Many times I heard my dad say, “when I saw man land on the moon, I knew anything was possible.” He was a twenty-two year old man in 1969, had just finished his studies, and was about to marry my mom. Progress, especially since the industrial revolution, has defined the trajectory of humanity. Everything is done for the sake of improvement and the betterment of the human experience. In the last one hundred years we have probably witnessed more technological innovation than in the millennia-old history of mankind. The advent of smart phones in our lifetimes alone has revolutionized the way we function as a society. It does appear that anything is possible.
Suddenly however the human race has experienced a startling shock. The technological progress we have experienced has allowed us to exert total control over our surroundings, but we are now facing a reality beyond our ability to contain. How can there be no vaccine or cure for COVID-19? Why cannot health officials or politicians put a stop to it? Despite our progress we are left with a feeling of utter helplessness before an invisible virus that continues to spread throughout the world.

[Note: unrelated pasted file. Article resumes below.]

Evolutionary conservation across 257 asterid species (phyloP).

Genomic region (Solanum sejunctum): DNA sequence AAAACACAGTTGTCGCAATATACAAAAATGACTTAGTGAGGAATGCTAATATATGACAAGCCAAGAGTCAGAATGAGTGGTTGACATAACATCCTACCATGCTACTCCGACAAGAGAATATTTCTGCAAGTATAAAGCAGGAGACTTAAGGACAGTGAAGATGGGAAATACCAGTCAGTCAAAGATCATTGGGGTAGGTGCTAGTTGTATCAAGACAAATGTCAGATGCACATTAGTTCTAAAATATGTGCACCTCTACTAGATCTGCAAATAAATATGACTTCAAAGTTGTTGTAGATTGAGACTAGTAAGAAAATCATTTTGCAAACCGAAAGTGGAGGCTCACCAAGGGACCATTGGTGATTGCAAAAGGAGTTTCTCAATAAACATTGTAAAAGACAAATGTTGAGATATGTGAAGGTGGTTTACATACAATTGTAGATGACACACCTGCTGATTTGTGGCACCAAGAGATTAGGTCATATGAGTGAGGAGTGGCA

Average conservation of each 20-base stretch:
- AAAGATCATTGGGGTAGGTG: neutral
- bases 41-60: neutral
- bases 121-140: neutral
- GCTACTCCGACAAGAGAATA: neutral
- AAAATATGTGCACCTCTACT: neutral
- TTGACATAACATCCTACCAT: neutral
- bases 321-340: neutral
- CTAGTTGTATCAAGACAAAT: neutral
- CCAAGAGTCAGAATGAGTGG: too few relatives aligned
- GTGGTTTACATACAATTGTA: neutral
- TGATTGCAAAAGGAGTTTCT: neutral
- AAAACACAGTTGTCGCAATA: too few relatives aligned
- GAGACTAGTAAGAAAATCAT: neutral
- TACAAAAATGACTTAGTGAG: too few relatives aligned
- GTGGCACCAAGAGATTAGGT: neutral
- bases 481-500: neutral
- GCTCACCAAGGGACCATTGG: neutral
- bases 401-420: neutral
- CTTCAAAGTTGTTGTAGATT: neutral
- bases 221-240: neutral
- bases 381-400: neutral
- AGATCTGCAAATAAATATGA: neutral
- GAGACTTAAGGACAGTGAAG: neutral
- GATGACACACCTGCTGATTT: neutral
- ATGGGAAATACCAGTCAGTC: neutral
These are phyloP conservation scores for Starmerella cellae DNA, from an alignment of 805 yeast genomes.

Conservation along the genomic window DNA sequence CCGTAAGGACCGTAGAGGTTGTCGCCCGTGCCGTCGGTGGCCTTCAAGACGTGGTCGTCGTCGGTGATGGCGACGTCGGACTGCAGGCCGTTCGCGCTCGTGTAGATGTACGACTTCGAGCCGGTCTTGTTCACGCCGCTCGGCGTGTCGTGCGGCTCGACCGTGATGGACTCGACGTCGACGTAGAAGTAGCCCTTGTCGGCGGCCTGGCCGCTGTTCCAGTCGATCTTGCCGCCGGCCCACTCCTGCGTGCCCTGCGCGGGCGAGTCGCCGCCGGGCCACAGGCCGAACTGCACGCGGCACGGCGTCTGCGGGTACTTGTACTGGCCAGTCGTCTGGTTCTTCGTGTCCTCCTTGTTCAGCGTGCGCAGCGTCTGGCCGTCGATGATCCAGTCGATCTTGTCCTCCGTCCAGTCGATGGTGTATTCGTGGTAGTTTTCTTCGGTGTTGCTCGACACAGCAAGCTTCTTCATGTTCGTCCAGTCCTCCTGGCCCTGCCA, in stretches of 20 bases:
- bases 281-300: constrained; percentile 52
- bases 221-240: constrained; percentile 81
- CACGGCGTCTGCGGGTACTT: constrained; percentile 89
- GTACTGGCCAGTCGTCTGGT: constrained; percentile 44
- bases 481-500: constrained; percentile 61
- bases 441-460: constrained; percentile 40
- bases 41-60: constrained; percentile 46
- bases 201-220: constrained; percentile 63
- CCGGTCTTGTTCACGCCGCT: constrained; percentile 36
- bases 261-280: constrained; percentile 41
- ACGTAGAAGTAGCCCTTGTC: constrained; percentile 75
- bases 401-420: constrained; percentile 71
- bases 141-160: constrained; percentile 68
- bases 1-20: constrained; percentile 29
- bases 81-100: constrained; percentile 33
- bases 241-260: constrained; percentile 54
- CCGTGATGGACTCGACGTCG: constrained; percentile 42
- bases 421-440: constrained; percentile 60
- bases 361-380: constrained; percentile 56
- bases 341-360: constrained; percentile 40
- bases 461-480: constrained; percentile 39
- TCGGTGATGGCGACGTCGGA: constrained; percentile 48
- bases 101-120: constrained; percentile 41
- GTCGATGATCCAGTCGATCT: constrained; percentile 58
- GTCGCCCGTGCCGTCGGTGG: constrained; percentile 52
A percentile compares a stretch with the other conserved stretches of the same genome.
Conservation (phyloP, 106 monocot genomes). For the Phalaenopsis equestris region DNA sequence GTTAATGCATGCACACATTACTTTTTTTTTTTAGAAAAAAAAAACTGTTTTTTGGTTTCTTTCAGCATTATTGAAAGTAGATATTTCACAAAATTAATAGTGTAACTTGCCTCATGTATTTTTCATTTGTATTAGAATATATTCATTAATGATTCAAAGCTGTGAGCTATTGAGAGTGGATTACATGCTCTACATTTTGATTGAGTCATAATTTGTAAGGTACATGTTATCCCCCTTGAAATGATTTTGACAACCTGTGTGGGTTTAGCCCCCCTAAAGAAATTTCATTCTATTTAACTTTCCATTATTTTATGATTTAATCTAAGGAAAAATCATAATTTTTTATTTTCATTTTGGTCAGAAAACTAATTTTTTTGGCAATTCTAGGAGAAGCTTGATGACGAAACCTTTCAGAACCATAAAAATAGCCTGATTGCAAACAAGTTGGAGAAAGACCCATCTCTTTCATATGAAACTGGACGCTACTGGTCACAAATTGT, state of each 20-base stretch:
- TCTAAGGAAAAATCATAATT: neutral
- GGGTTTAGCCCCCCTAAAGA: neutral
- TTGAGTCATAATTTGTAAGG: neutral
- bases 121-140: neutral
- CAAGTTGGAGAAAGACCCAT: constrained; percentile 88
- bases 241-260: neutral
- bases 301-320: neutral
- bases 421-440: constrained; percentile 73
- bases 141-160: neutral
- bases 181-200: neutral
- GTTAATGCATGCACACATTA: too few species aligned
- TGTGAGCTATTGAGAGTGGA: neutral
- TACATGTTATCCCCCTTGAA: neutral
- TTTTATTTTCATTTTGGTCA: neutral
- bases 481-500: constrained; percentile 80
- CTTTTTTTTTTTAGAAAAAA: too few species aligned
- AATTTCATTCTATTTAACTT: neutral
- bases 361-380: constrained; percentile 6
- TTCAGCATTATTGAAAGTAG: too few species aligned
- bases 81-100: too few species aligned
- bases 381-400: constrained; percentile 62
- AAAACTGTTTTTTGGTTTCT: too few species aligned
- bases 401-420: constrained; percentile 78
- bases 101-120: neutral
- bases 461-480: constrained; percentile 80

Many years ago I read the book The Lexus and the Olive Tree where the author pointed out that in one day he visited a Lexus manufacturing plant and later that same day watched on television how people were fighting over ancestral lands in the Middle East – fighting over who owns what olive tree. The coronavirus pandemic reminds me of the contrast that Thomas Friedman experienced and described in his book. We live in a very modern world that strives to solve every problem and control all chaos, yet we have been left almost powerless before an ancient and elementary component of our human existence: disease. No matter how modern and advanced we have become as a society, the reality we are facing today was faced by the most ancient of our ancestors. How quickly we have collectively forgotten this component of the human experience.
Our understanding of disease and medical advancement both place us at an advantage compared to our ancestors, but our experience is the same. Living in these times of the coronavirus pandemic not only makes us grow in solidarity with every other person alive today, but with the dead. It links us with the billions of people who have lived before us and have experienced the same uncertainty as we are now. As our ancestors did, we find comfort and consolation in our faith in Jesus Christ who meets us on the path that we are currently walking and reminds us, “I am the resurrection and the life. Whoever believes in me, though he die, shall live, and everyone who lives and believes in me shall never die.” In our worries, our struggles, and our illness, God sends His Son to dwell in our midst. Even though we may not gather every Sunday as a community for the sacraments, we know that Jesus not only knows our pain, but experiences it with us. Christ is near.